How to reduce sickness absence at work | Articles | Knowledge Hub | B P Collins LLP Solicitors
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16 January 2015

How to reduce sickness absence at work

The average British worker takes 4.4 days’ sickness absence every year and last year, minor illnesses such as coughs and colds were the most common reason given for sickness. However more days were lost to back, neck and muscle pain than any other cause.

High levels of sickness absence can lead to reduced production, low staff morale, increased costs and poor customer service.  For small employers in particular, this can be very disruptive.

Kathryn Fielder, employment lawyer at leading Buckinghamshire law firm B P Collins LLP advises what steps you can take to reduce sickness absence within your organisation.

Sickness absence policy

You should have a sickness absence policy in place so that employees understand what is expected of them.  It should set out your arrangements for sick pay and for reporting and managing sickness absence.  It will help managers to deal with sickness absence fairly and consistently.

Monitoring attendance

You should also keep individual attendance records so that you can monitor absence and look for any patterns, such as the employee who regularly takes Mondays off, the employee who is often off-sick on the Friday before a bank holiday weekend or a particularly high level of absence in one department or team, which may indicate an underlying problem.

Measuring absence can show how much time is lost, where it occurs most and how often individual employees are absent, which will help you to address any issues.

Practical steps to reduce short term absence

You should require an employee to phone in by a given time on each day of sickness, such as within one hour of their start time, and to speak to a senior employee.  They should state the reason for their absence and a likely return date.  This can reduce the number of non-genuine absences.

Employees should also be required to complete a sickness self-certificate when they return, giving the dates of their absence, the reason and any medical treatment received.

It has been shown that the most effective way to reduce short-term absence, which is usually defined as less than one week, is to carry out ‘return to work’ interviews when the employee is back at work.  This involves the line manager meeting with the individual on their first day back at work to discuss why they were off sick, whether they have recovered and if there are any underlying health or other issues of which the manager should be aware of.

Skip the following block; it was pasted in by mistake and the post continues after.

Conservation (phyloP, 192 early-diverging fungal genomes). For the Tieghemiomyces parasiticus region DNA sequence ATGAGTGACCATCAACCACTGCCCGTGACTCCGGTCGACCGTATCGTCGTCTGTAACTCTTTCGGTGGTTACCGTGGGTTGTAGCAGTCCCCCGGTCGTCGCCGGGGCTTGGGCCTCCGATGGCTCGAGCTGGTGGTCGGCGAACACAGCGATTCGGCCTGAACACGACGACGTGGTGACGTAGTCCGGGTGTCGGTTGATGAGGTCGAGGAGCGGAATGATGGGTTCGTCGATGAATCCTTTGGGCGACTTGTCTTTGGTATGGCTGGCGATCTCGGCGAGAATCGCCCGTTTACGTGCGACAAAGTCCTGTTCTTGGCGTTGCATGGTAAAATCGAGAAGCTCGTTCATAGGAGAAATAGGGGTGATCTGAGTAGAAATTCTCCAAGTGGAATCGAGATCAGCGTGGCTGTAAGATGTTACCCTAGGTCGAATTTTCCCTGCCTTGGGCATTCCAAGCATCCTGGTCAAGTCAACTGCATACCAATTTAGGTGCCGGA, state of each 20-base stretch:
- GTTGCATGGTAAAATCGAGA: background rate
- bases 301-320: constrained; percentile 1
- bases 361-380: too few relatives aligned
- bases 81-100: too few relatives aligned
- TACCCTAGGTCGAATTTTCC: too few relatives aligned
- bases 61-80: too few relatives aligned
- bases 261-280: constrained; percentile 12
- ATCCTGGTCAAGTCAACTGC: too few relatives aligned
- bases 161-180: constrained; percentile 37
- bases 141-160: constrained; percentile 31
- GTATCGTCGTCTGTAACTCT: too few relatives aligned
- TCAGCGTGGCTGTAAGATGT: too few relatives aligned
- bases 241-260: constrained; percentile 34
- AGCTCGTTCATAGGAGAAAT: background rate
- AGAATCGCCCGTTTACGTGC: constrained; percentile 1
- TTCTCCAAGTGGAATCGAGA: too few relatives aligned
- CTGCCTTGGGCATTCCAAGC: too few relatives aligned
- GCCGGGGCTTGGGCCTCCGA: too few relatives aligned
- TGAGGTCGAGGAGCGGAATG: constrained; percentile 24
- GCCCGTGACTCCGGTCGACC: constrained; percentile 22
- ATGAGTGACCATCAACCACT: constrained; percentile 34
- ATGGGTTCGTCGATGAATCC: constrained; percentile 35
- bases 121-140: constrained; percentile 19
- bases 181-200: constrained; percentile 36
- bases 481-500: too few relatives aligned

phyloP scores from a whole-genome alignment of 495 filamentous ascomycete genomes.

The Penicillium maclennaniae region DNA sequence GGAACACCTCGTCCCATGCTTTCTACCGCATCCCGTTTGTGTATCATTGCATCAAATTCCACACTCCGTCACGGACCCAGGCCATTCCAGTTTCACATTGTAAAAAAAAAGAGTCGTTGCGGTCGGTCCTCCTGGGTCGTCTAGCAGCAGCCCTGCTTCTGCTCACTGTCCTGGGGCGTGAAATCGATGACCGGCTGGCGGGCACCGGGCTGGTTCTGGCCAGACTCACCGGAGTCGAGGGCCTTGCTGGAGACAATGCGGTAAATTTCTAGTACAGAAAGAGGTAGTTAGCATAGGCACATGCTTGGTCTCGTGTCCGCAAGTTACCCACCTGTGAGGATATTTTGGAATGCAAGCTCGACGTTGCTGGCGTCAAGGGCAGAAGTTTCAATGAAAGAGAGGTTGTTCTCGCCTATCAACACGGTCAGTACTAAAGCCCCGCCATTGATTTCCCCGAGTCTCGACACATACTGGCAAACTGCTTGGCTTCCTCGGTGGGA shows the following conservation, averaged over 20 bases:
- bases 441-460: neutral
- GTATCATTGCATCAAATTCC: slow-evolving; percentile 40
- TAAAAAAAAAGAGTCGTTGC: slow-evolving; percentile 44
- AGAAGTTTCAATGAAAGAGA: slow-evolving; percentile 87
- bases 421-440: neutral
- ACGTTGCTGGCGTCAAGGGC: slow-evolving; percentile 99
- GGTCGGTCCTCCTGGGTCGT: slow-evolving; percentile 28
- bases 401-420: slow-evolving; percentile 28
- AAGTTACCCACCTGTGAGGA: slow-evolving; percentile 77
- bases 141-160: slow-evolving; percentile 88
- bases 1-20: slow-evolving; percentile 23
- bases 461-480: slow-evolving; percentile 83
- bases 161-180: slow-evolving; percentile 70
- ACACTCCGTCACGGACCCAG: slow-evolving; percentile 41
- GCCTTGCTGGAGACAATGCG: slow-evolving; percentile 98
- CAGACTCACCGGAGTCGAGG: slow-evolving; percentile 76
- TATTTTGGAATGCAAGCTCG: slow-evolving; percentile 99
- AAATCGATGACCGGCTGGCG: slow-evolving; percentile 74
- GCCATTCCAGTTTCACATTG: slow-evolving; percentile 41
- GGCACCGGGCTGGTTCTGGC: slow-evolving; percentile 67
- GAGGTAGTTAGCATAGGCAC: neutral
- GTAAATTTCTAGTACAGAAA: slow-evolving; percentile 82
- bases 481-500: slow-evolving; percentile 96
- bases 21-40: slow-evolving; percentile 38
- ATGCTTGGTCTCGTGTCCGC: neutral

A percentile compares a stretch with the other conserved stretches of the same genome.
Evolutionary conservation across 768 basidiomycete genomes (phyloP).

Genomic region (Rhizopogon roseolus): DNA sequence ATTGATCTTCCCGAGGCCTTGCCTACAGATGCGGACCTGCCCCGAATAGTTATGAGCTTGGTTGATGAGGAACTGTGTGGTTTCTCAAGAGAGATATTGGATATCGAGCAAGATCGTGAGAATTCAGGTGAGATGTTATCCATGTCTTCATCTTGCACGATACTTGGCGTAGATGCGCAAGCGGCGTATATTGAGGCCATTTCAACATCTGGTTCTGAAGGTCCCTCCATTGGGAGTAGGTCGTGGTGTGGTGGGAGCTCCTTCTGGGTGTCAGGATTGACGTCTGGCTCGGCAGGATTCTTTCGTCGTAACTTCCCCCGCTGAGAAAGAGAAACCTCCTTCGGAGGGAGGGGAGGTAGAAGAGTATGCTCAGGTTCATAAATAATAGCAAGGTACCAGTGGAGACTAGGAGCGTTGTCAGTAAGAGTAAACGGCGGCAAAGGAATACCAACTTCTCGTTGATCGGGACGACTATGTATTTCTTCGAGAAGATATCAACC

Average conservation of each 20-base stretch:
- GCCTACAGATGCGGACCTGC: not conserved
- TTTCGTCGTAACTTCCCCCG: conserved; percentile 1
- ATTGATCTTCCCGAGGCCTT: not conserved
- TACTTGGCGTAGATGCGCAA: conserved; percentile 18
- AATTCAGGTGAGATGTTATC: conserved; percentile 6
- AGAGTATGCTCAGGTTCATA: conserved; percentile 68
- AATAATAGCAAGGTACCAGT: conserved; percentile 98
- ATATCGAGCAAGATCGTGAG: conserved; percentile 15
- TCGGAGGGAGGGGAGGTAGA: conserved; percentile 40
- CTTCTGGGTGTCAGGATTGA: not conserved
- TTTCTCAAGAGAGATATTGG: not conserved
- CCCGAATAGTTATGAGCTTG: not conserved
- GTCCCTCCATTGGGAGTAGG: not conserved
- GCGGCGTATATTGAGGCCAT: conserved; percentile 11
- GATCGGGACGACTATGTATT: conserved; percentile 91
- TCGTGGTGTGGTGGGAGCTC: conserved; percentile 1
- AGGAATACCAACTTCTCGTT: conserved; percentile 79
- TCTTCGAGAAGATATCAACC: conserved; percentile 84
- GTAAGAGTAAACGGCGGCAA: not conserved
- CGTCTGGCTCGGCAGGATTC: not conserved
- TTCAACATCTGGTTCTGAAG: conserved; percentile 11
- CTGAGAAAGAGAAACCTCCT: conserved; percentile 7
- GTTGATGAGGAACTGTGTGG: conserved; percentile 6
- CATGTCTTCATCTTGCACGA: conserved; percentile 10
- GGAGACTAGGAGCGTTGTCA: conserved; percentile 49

This procedure often deters employees from taking time off when they are not genuinely ill.  If the manager believes that the absence was not genuine or the employee’s absence has reached unacceptable levels, you should take disciplinary action against them.

Practical steps to reduce long term absence

If the absence lasts for seven days or more, the employee should be asked to call in once a week to update their line manager and to send in one or more fit notes from their GP to cover the whole period of their absence.  The GP will advise if the employee is ‘not fit for work’ or ‘may be fit for work’ and may make suggestions to help the employee return to work, such as a phased return to work, altered hours, amended duties or workplace adaptations.

Where an employee is off sick for some time, you should request a report from their GP or an occupational health specialist.  This will give you more information about the illness, the prognosis, a likely return date and whether you can make any adjustments to their role to enable them to return more quickly.  This has been shown to be very effective in reducing long term absence.  You should stay in touch while they are off sick to make it easier for them to return and you should meet with them before they return to agree the details.

Where an employee has been off sick for some time and is unable to return to work or it cannot be said when they might be fit, you may be able to terminate their employment but you will need to follow the correct procedure, which will include obtaining medical evidence.  In addition, an employee on long term sickness may be classed as disabled under the Equality Act 2010 and benefit from extra protection so you should take legal advice in this situation.

Proposals for reform

A new government funded ‘fit for work’ service is being introduced, in an attempt to reduce the costs of sickness absence to employers and the UK economy.  It will provide occupational health assessments and assist employees who have been absent for four weeks or more to return to work.  It will advise employees and employers.

It was launched on a phased basis in December 2014 and is expected to cover the whole of the UK by the end of May 2015.  If an employee fails to engage with the service, no further fit notes will be issued so the employee will lose their statutory sick pay.

Conclusion

For more information on sickness absence policies or any other employment law issues, please contact a member of the top-ranked employment law team at B P Collins LLP on 01753 279029 or email employmentlaw@bpcollins.co.uk.

Stay in touch

Phone: +44 (0) 1753 889995

Email: enquiries@bpcollins.co.uk

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